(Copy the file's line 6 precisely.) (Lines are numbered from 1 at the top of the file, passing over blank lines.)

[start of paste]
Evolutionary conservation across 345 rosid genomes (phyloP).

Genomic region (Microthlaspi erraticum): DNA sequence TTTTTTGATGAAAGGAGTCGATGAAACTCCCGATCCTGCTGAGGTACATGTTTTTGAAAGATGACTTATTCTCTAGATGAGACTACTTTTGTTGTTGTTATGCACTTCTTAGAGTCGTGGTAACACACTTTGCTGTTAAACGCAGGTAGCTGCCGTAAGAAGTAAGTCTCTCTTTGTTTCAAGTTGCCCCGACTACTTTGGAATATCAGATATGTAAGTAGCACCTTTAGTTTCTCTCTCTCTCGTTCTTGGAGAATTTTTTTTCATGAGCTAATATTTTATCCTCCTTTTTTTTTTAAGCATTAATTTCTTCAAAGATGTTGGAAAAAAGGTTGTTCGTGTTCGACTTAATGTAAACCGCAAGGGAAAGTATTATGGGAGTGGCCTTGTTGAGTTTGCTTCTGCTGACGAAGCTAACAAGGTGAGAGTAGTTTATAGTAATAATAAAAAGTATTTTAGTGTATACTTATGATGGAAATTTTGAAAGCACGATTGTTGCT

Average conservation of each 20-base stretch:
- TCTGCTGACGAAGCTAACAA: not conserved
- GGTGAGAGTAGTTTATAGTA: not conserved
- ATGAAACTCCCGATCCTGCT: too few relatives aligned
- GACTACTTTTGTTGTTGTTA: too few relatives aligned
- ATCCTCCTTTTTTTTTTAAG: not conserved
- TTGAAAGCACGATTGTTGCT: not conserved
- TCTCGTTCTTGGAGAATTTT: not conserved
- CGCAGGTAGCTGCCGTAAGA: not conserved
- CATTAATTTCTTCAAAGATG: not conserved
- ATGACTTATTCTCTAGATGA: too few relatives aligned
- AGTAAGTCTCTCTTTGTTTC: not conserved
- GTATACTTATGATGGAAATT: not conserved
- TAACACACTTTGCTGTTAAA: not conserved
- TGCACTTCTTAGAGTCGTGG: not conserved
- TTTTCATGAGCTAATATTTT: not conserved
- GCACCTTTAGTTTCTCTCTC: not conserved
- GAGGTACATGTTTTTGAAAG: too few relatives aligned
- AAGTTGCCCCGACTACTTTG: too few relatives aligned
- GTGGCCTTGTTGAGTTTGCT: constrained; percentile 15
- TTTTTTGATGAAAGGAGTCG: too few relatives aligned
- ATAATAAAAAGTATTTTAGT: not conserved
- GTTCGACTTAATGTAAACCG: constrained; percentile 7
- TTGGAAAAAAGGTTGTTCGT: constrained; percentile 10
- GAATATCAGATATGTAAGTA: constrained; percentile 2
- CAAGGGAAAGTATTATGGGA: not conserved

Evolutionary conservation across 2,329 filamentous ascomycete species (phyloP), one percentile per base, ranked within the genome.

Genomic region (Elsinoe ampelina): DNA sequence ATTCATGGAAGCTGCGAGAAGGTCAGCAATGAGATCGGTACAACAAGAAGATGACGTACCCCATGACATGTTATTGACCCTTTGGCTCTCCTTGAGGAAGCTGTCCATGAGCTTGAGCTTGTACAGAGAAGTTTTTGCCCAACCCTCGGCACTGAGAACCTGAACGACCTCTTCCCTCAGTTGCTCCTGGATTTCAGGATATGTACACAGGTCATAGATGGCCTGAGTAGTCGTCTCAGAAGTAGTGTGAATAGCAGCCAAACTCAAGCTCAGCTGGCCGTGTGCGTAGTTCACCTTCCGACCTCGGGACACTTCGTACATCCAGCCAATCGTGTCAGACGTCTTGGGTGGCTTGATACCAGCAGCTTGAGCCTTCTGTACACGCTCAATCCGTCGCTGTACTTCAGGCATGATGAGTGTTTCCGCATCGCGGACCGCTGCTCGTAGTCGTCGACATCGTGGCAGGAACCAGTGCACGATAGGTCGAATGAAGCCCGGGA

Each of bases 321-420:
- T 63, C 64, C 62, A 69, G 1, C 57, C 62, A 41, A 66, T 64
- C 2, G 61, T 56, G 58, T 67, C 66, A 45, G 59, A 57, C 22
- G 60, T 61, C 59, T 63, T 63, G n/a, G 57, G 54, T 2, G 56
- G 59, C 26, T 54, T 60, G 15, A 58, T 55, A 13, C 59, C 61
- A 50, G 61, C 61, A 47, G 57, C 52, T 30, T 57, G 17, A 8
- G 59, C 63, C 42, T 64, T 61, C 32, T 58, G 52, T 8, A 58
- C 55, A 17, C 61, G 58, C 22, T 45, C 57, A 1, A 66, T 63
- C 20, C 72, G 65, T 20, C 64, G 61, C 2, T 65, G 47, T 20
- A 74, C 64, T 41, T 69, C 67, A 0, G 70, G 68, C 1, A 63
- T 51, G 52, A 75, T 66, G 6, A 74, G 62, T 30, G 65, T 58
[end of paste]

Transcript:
- ATGAAACTCCCGATCCTGCT: too few relatives aligned